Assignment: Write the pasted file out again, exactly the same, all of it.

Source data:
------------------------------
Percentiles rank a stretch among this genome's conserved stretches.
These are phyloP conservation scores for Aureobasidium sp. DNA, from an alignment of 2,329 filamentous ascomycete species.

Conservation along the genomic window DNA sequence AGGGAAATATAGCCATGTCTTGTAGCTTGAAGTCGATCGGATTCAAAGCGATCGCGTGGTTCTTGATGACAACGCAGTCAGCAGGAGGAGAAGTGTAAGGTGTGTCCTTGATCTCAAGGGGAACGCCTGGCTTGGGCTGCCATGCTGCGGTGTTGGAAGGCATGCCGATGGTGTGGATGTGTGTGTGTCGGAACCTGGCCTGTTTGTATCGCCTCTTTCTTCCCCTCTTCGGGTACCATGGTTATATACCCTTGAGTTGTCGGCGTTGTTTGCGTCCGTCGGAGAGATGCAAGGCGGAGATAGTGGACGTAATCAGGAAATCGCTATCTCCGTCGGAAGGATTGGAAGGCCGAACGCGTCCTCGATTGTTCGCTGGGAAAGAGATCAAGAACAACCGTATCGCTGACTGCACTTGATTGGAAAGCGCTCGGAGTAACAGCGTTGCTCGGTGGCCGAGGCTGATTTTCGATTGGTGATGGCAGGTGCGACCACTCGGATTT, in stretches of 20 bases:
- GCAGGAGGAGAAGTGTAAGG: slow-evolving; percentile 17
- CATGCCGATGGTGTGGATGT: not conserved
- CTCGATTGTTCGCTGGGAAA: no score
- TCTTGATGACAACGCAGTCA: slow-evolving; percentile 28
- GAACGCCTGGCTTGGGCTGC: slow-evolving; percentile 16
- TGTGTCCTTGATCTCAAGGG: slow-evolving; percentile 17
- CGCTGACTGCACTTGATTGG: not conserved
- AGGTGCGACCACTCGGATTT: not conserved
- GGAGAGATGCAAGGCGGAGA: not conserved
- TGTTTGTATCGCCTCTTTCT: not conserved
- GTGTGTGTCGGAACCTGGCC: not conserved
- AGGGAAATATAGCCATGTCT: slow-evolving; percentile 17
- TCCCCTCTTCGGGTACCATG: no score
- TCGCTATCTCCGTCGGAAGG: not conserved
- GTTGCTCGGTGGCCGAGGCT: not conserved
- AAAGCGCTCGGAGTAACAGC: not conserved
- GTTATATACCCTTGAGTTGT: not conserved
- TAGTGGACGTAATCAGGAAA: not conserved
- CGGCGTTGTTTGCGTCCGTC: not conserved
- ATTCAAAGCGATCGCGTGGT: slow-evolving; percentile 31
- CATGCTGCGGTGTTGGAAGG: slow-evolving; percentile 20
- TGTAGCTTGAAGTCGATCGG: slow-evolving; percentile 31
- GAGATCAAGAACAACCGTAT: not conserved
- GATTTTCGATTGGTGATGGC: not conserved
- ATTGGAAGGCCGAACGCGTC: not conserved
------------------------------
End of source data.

Percentiles rank a stretch among this genome's conserved stretches.
These are phyloP conservation scores for Aureobasidium sp. DNA, from an alignment of 2,329 filamentous ascomycete species.

Conservation along the genomic window DNA sequence AGGGAAATATAGCCATGTCTTGTAGCTTGAAGTCGATCGGATTCAAAGCGATCGCGTGGTTCTTGATGACAACGCAGTCAGCAGGAGGAGAAGTGTAAGGTGTGTCCTTGATCTCAAGGGGAACGCCTGGCTTGGGCTGCCATGCTGCGGTGTTGGAAGGCATGCCGATGGTGTGGATGTGTGTGTGTCGGAACCTGGCCTGTTTGTATCGCCTCTTTCTTCCCCTCTTCGGGTACCATGGTTATATACCCTTGAGTTGTCGGCGTTGTTTGCGTCCGTCGGAGAGATGCAAGGCGGAGATAGTGGACGTAATCAGGAAATCGCTATCTCCGTCGGAAGGATTGGAAGGCCGAACGCGTCCTCGATTGTTCGCTGGGAAAGAGATCAAGAACAACCGTATCGCTGACTGCACTTGATTGGAAAGCGCTCGGAGTAACAGCGTTGCTCGGTGGCCGAGGCTGATTTTCGATTGGTGATGGCAGGTGCGACCACTCGGATTT, in stretches of 20 bases:
- GCAGGAGGAGAAGTGTAAGG: slow-evolving; percentile 17
- CATGCCGATGGTGTGGATGT: not conserved
- CTCGATTGTTCGCTGGGAAA: no score
- TCTTGATGACAACGCAGTCA: slow-evolving; percentile 28
- GAACGCCTGGCTTGGGCTGC: slow-evolving; percentile 16
- TGTGTCCTTGATCTCAAGGG: slow-evolving; percentile 17
- CGCTGACTGCACTTGATTGG: not conserved
- AGGTGCGACCACTCGGATTT: not conserved
- GGAGAGATGCAAGGCGGAGA: not conserved
- TGTTTGTATCGCCTCTTTCT: not conserved
- GTGTGTGTCGGAACCTGGCC: not conserved
- AGGGAAATATAGCCATGTCT: slow-evolving; percentile 17
- TCCCCTCTTCGGGTACCATG: no score
- TCGCTATCTCCGTCGGAAGG: not conserved
- GTTGCTCGGTGGCCGAGGCT: not conserved
- AAAGCGCTCGGAGTAACAGC: not conserved
- GTTATATACCCTTGAGTTGT: not conserved
- TAGTGGACGTAATCAGGAAA: not conserved
- CGGCGTTGTTTGCGTCCGTC: not conserved
- ATTCAAAGCGATCGCGTGGT: slow-evolving; percentile 31
- CATGCTGCGGTGTTGGAAGG: slow-evolving; percentile 20
- TGTAGCTTGAAGTCGATCGG: slow-evolving; percentile 31
- GAGATCAAGAACAACCGTAT: not conserved
- GATTTTCGATTGGTGATGGC: not conserved
- ATTGGAAGGCCGAACGCGTC: not conserved